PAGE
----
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Reconstructive Urologists Trending Toward Penoscrotal Decompression for Prolonged Ischemic Priapism

By: Allen F. Morey, MD, Urology Clinics of North Texas, Dallas | Posted on: 19 Jan 2024


Ischemic priapism represents a form of compartment syndrome1; effective treatment thus requires timely decompression and re-establishment of corporal perfusion. After 24 hours of priapism, the likelihood of achieving detumescence with interventions such as aspiration/irrigation and injection of sympathomimetic agents is vanishingly small.2 Restoration of perfusion has traditionally been obtained by creating distal or proximal shunts, although proximal shunts are now discouraged in the 2021 AUA/SMSNA (Sexual Medicine Society of North America) guidelines due to poor efficacy.3

Corporal tunneling maneuvers have been advocated in an effort to improve management of this refractory condition because the efficacy of distal shunts decreases with increasing priapism duration. Corporoglanular tunneling (CGT) was first described in 2009 as a modification of the Al-Ghorab distal shunt with additional disruption of the ischemic coagulum.4 Penoscrotal decompression (PSD), reported in 2018, is a glans-sparing tunneling technique facilitating surgical access to the proximal corporal bodies.5 A potential benefit of PSD is minimizing the likelihood of distal extrusion if a penile prosthesis is ultimately placed. Both CGT and PSD function by mechanically disrupting the ischemic coagulum and have been shown to be effective in resolving priapism, even in the prolonged setting.6

To examine contemporary practice patterns regarding the management of prolonged ischemic priapism, a broad range of international thought leaders specializing in male genital surgery were surveyed to assess preferred surgical strategies as well as impressions regarding sexual recovery after surgical intervention. A 38-question, web-based survey was distributed to 141 clinically active members of the Society of Genitourinary Reconstructive Surgeons (GURS), the SMSNA, and the European Society for Sexual Medicine. Surgeons were queried regarding preferred first-line interventions for both acute ischemic priapism (duration <24 hour) and prolonged ischemic priapism (duration ≥24 hours at presentation). Questions highlighted experience with (and perceived efficacy of) advanced maneuvers including CGT and PSD. Also queried were surgeons’ impressions of the prevalence of erectile dysfunction after priapism intervention.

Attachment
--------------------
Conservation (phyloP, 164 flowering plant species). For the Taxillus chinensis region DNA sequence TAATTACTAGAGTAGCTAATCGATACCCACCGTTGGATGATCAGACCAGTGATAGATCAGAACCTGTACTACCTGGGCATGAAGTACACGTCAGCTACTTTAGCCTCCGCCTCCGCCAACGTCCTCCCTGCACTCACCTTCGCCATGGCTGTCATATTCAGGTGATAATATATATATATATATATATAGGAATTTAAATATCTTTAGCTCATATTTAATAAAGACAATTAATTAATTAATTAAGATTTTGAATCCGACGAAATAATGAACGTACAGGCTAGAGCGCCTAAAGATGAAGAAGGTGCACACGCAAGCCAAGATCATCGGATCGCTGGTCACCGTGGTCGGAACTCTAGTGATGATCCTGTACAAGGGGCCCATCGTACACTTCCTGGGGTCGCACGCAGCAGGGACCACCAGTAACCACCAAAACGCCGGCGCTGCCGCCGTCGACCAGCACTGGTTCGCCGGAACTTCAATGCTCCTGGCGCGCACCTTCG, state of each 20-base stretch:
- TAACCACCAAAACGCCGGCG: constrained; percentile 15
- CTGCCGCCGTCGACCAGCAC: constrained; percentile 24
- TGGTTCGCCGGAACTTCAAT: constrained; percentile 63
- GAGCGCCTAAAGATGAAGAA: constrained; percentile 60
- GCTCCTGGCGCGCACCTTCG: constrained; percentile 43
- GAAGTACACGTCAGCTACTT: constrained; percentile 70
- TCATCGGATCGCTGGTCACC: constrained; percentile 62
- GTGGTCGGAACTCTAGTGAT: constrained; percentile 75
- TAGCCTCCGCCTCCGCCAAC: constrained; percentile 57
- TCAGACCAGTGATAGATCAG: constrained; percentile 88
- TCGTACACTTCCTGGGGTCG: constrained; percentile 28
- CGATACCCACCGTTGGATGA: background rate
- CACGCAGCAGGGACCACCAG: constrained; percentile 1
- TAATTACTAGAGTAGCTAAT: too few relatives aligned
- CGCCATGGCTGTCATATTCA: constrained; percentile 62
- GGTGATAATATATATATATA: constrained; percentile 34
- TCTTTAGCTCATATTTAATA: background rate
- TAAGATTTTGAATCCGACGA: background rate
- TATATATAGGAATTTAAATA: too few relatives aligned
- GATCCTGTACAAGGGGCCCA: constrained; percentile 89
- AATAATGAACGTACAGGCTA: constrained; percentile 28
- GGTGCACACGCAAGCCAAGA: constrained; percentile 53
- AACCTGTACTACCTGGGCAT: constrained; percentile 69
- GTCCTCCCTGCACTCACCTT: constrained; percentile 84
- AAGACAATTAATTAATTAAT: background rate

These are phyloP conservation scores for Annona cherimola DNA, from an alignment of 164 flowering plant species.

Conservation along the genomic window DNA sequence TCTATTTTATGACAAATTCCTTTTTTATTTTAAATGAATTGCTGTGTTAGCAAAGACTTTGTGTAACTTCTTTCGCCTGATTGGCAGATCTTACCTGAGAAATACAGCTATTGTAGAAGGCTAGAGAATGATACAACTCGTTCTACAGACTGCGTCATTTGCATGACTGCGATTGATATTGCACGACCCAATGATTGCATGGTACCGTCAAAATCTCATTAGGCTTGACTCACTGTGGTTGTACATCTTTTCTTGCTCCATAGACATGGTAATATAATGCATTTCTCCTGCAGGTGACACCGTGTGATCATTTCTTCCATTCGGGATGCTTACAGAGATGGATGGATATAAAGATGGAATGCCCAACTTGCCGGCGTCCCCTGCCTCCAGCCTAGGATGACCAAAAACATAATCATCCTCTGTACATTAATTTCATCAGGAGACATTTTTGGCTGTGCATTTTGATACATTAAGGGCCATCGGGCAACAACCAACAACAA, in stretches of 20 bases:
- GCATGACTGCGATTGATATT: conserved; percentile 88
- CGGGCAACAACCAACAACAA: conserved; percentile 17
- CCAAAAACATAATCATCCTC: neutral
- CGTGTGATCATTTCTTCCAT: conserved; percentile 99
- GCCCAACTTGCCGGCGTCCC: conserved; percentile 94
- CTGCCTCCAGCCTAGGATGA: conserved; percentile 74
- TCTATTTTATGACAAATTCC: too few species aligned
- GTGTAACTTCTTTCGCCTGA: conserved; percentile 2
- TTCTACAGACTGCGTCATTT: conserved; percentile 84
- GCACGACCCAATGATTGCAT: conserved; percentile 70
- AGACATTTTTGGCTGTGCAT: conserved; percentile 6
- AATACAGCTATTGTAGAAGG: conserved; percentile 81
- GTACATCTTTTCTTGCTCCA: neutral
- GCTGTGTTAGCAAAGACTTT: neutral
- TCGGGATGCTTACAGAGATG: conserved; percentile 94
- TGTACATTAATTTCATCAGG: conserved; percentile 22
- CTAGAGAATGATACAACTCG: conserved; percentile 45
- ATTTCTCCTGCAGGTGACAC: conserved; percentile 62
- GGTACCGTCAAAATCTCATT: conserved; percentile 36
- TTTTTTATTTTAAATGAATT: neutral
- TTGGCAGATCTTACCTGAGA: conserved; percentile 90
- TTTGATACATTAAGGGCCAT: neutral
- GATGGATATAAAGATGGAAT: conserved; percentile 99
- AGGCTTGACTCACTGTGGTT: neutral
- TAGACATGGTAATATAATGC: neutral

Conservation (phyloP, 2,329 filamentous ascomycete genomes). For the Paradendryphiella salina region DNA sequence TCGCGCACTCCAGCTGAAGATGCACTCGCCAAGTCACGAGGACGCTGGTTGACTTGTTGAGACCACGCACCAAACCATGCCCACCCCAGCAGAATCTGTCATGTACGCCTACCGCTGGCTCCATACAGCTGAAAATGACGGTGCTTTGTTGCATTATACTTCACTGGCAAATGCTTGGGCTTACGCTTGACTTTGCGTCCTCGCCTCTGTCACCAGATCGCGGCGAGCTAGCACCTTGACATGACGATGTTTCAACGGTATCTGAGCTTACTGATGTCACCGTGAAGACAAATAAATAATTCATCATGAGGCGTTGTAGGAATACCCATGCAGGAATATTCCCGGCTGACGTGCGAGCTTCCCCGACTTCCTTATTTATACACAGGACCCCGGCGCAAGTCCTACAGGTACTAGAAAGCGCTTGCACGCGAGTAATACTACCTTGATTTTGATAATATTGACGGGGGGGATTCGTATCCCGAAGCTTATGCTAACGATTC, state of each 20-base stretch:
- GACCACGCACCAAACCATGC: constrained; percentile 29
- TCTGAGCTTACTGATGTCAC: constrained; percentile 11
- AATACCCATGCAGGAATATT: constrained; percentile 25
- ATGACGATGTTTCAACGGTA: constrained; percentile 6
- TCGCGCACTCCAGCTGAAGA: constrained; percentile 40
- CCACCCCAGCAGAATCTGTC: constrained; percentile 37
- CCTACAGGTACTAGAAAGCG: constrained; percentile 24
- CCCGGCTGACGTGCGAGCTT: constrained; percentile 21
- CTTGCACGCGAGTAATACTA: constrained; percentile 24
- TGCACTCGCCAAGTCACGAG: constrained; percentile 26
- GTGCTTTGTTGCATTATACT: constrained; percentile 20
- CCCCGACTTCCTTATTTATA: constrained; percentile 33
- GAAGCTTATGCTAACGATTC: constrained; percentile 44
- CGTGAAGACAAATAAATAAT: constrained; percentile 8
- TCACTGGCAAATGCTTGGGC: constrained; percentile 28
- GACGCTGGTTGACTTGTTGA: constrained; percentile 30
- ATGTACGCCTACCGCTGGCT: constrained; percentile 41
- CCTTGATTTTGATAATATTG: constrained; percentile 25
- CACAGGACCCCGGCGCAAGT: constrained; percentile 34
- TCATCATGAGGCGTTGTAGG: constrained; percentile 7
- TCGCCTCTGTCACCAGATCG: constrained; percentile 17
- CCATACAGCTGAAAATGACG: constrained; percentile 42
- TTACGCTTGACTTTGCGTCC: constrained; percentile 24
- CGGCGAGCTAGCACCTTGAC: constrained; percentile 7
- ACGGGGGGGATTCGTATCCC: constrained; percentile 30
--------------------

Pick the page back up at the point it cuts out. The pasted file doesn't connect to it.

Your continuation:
Respondent characteristics

Most respondents (103/141, 73%) had completed a fellowship, most commonly through GURS (42/141) or SMSNA (26/141), and practiced in an academic setting (96/141, 68%); another 26% (36/141) reported working in a private practice setting. Approximately two-thirds reported being in practice for ≤ 10 years, and roughly half reported treating 6 to 10 priapism episodes annually.

Choice of surgical intervention for priapism

Simple distal shunts were the preferred first-line surgical intervention for acute ischemic priapism after failed irrigation/aspiration (85/139, 61% distal shunt vs 51/139, 37% tunneling; P < .001). By contrast, in the prolonged setting, tunneling procedures were the most commonly chosen first-line surgical intervention (99/139, 71% tunneling vs 14/139, 10% implant; P < .001). Respondents were more likely to have performed CGT (124/138) than PSD (86/137), P < .001.

Among respondents who had performed both techniques, PSD was felt to be more than twice as effective at resolving prolonged ischemic priapism (Figure), with PSD reported as “Very or Extremely Effective” by 47.3% (35/74) vs only 19% (14/75) for CGT, P < .001. Among those with recurrent priapism after CGT, PSD was the preferred salvage procedure for 49/121 (40.5%), while immediate implant was favored by 54/121 (44.6%, P = .516).

Figure. Perceived efficacy of tunneling procedures for prolonged ischemic priapism.

Impressions of sexual function recovery

With regards to sexual function, respondents overwhelmingly felt that most patients have significant erectile dysfunction after prolonged ischemic priapism. After tunneling procedures, 43% (85/199) felt that at least half of patients regained sexual function compared to only 19% (25/134) after intervention in general (P < .001). PSD and CGT were seen as having equivalent sexual outcomes; a similar number of respondents who had performed both procedures felt that at least half of patients regained meaningful sexual function after tunneling (33/74, 45% PSD vs 33/75, 44% CGT; P = .942).